Route 66 Caravan

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Route 66 Caravan Road Log:
April 29, 2003 continued


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Route 66 in Los Angeles

7th and Broadway

State Theater After the festivities at Palisades Park in Santa Monica it was time to journey to downtown Los Angeles to honor the official end of Route 66 from the days before Santa Monica. 7th and Broadway in the heart of the "City of Angels" was once the western terminus of Route 66. We left Santa Monica followed by the Road Kings from Burbank and our caravan headed for Los Angeles.
   
One problem though, we had to get to 7th and Broadway in the gigantic Route 66 Caravan RV – a feat I certainly had my doubts about. Los Angeles traffic can be quite challenging in a compact car let alone a 36’ RV pulling a 28’ trailer! My hat is off to Jim Conkle’s driving ability; we made it through all that traffic. I must admit though, there were a couple of times I braced for impact and awaited the sound of twisting metal as we navigated those narrow downtown streets. I was so happy when we finally parked our Caravan RV in front of the State Theater. Now all we had to do was get back out!
   
Downtown Los Angeles is a busting place and 7th and Broadway is perhaps the busiest area of all. This area is home to some of the most splendid examples of 1920 – 1930s architecture to be found on Route 66. The movie palaces, cafes, and businesses speak of another time in America when buildings were not only functional but also works of art. There are some beautiful buildings from a time when Hollywood ruled and the theaters themselves were more exciting and elegant than the movies being shown. Our Roadside Attraction sign was placed in the heart of Los Angeles to honor those times and Route 66.

StateTheater Roadside Attraction Sign

     
The LA Conservancy knows that and is doing one fine job of preserving these works of art for generations to come. Trudi Sandmeir and Callie Batts from the Conservancy were there to help us dedicate the Route 66 Roadside Attraction sign.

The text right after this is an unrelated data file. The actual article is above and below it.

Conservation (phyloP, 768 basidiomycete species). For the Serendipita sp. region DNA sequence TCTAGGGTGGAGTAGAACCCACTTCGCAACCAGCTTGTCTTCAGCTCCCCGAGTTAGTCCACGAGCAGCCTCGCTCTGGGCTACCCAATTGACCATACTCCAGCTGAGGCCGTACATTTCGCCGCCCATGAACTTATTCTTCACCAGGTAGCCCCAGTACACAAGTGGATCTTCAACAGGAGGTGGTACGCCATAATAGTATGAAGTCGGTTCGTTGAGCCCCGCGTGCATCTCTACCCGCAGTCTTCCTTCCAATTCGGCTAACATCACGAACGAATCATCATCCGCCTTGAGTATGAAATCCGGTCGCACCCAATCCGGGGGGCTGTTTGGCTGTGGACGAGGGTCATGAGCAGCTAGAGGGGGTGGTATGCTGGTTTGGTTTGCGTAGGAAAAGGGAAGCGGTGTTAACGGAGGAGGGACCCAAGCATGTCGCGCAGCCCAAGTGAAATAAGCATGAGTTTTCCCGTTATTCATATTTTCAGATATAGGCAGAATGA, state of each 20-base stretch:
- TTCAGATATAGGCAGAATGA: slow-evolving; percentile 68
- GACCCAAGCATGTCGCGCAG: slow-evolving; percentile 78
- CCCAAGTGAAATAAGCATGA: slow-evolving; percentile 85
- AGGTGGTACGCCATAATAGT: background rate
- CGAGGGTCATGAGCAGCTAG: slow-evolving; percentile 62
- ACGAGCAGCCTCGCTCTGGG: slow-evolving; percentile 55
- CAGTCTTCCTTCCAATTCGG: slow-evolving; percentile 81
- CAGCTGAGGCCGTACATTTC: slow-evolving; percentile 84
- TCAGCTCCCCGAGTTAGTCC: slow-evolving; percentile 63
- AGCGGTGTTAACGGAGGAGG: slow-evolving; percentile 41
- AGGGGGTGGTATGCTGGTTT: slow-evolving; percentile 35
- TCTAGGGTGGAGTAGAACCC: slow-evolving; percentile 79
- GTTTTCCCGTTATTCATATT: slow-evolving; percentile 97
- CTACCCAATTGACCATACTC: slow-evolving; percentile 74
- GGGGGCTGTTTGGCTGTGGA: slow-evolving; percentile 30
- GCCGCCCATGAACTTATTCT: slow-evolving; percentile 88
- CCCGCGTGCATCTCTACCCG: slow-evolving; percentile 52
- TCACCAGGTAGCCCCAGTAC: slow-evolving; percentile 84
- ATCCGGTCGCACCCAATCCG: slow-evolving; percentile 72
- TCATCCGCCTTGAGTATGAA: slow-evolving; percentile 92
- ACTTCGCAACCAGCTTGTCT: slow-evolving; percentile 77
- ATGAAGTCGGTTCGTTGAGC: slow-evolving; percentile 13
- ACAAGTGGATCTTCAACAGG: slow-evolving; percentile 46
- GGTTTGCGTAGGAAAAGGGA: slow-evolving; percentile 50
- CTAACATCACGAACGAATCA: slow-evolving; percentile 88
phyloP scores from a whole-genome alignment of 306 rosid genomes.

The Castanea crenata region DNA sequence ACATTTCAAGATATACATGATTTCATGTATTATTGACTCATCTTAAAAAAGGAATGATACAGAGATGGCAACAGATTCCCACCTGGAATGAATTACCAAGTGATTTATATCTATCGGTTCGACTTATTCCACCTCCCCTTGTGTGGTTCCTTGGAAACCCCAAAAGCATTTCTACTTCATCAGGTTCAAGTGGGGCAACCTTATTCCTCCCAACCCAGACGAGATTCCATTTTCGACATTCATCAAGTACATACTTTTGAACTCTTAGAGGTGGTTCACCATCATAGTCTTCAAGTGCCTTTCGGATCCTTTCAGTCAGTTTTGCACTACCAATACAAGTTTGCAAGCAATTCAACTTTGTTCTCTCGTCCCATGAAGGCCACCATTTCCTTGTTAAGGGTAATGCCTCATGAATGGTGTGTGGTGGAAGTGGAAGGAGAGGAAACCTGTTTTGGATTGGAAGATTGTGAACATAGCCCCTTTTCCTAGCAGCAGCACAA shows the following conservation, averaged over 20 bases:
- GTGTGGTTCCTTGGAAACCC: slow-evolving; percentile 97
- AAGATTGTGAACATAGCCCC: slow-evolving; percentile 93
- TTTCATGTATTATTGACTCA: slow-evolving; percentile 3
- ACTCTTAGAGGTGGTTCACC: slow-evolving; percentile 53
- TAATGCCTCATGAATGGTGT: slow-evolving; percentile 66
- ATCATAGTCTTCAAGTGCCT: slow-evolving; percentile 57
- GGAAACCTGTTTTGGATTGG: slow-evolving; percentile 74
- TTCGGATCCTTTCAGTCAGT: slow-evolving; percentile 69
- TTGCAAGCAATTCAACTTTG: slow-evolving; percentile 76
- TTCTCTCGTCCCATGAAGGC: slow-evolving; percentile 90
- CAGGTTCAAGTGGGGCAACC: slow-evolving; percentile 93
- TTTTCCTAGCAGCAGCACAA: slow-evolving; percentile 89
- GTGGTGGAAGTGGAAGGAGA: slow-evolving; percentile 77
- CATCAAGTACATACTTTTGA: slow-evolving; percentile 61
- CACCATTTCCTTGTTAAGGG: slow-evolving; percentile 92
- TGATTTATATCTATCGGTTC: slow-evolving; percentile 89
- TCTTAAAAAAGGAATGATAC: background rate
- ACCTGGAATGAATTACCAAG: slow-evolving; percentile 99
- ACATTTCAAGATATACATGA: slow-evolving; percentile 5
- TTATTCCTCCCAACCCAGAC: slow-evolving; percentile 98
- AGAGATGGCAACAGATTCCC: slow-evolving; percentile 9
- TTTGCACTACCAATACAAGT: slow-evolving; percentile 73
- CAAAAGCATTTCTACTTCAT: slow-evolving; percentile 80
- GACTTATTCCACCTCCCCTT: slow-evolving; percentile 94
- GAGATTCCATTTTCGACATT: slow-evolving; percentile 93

Elegance of Another Era

One of the highlights of the day came when Trudi had us fetch a ladder from the Los Angeles Theater down the street to aid in the sign unveiling. As we walked into this old theater I got sidetracked. That can happen quite easily for me when I’m thrust into wonderful new situations, and this was one of them. I stood in awe of the impressive, magical world we had just entered. I’ve heard of the magnificent movie palaces of yesteryear but I have never seen anything quite like this. Los Angeles Theater

 

Los Angeles Theater Interior Elegance of Another Era
I bet Jim wondered what had happened to his co-pilot when he turned around and found I had disappeared. Yes, I was exploring the nooks and crannies of the Los Angeles Theater with my camera. These pictures can’t even start to capture the elegance and splendor of what was before me. What an era this must have been. I would like to come back sometime and spend days photographing all the fine detail and palatial splendor that was the golden age of Hollywood. But I had to help carry the massive ladder back to our sign. So much to see and do and so very little time to do it!

 

Broadway: Once Western End of Route 66

Palace Theater on Broadway If I was impressed by the Los Angeles Theater I was more impressed by the fact that there were other buildings and theaters just as impressive all up and down the street. The LA Conservancy certainly has their work cut out for them. The Roadside Attraction sign is just a small way we can recognize the efforts of these wonderful individuals.
The unveiling went quite well. Martin Milner showed up and gave us a hand too. All to soon it was time to head out of the downtown traffic and make our way to South Pasadena for another great site along Route 66.

Clifton's Brookdale Restaurant Since 1935

 


West 66
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East 66
Oaklawn Bridge
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